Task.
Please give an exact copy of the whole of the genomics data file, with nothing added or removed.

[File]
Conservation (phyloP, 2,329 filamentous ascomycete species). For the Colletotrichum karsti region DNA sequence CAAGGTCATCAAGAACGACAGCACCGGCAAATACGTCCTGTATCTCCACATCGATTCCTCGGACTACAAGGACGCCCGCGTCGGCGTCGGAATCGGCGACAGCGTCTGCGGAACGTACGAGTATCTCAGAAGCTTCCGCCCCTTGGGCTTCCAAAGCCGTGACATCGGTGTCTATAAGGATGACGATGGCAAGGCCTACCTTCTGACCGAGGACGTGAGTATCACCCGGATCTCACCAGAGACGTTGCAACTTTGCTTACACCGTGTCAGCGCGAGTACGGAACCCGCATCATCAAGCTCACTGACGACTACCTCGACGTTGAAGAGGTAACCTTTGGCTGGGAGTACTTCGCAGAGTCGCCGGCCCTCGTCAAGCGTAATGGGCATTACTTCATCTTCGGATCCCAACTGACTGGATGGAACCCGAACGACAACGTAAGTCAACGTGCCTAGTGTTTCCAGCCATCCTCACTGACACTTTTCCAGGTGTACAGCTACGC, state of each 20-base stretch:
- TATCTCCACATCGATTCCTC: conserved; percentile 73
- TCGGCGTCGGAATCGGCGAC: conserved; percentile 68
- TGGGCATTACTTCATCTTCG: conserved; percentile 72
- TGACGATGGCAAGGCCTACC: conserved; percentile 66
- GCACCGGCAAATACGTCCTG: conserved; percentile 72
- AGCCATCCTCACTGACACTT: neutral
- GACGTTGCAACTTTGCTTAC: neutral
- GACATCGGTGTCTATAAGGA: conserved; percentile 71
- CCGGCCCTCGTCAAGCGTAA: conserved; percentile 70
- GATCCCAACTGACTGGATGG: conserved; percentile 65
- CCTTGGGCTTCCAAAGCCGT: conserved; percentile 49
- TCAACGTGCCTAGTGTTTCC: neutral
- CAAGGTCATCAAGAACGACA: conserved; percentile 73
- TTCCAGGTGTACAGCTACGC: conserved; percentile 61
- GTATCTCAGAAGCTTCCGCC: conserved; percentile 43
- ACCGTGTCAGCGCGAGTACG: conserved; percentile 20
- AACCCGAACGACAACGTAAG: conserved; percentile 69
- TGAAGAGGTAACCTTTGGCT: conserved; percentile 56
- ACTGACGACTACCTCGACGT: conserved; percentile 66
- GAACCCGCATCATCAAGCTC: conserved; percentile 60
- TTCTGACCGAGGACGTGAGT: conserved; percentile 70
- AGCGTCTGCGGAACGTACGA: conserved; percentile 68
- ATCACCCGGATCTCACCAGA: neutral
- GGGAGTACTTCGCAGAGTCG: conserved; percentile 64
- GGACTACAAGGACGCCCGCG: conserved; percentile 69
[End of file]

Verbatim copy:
Conservation (phyloP, 2,329 filamentous ascomycete species). For the Colletotrichum karsti region DNA sequence CAAGGTCATCAAGAACGACAGCACCGGCAAATACGTCCTGTATCTCCACATCGATTCCTCGGACTACAAGGACGCCCGCGTCGGCGTCGGAATCGGCGACAGCGTCTGCGGAACGTACGAGTATCTCAGAAGCTTCCGCCCCTTGGGCTTCCAAAGCCGTGACATCGGTGTCTATAAGGATGACGATGGCAAGGCCTACCTTCTGACCGAGGACGTGAGTATCACCCGGATCTCACCAGAGACGTTGCAACTTTGCTTACACCGTGTCAGCGCGAGTACGGAACCCGCATCATCAAGCTCACTGACGACTACCTCGACGTTGAAGAGGTAACCTTTGGCTGGGAGTACTTCGCAGAGTCGCCGGCCCTCGTCAAGCGTAATGGGCATTACTTCATCTTCGGATCCCAACTGACTGGATGGAACCCGAACGACAACGTAAGTCAACGTGCCTAGTGTTTCCAGCCATCCTCACTGACACTTTTCCAGGTGTACAGCTACGC, state of each 20-base stretch:
- TATCTCCACATCGATTCCTC: conserved; percentile 73
- TCGGCGTCGGAATCGGCGAC: conserved; percentile 68
- TGGGCATTACTTCATCTTCG: conserved; percentile 72
- TGACGATGGCAAGGCCTACC: conserved; percentile 66
- GCACCGGCAAATACGTCCTG: conserved; percentile 72
- AGCCATCCTCACTGACACTT: neutral
- GACGTTGCAACTTTGCTTAC: neutral
- GACATCGGTGTCTATAAGGA: conserved; percentile 71
- CCGGCCCTCGTCAAGCGTAA: conserved; percentile 70
- GATCCCAACTGACTGGATGG: conserved; percentile 65
- CCTTGGGCTTCCAAAGCCGT: conserved; percentile 49
- TCAACGTGCCTAGTGTTTCC: neutral
- CAAGGTCATCAAGAACGACA: conserved; percentile 73
- TTCCAGGTGTACAGCTACGC: conserved; percentile 61
- GTATCTCAGAAGCTTCCGCC: conserved; percentile 43
- ACCGTGTCAGCGCGAGTACG: conserved; percentile 20
- AACCCGAACGACAACGTAAG: conserved; percentile 69
- TGAAGAGGTAACCTTTGGCT: conserved; percentile 56
- ACTGACGACTACCTCGACGT: conserved; percentile 66
- GAACCCGCATCATCAAGCTC: conserved; percentile 60
- TTCTGACCGAGGACGTGAGT: conserved; percentile 70
- AGCGTCTGCGGAACGTACGA: conserved; percentile 68
- ATCACCCGGATCTCACCAGA: neutral
- GGGAGTACTTCGCAGAGTCG: conserved; percentile 64
- GGACTACAAGGACGCCCGCG: conserved; percentile 69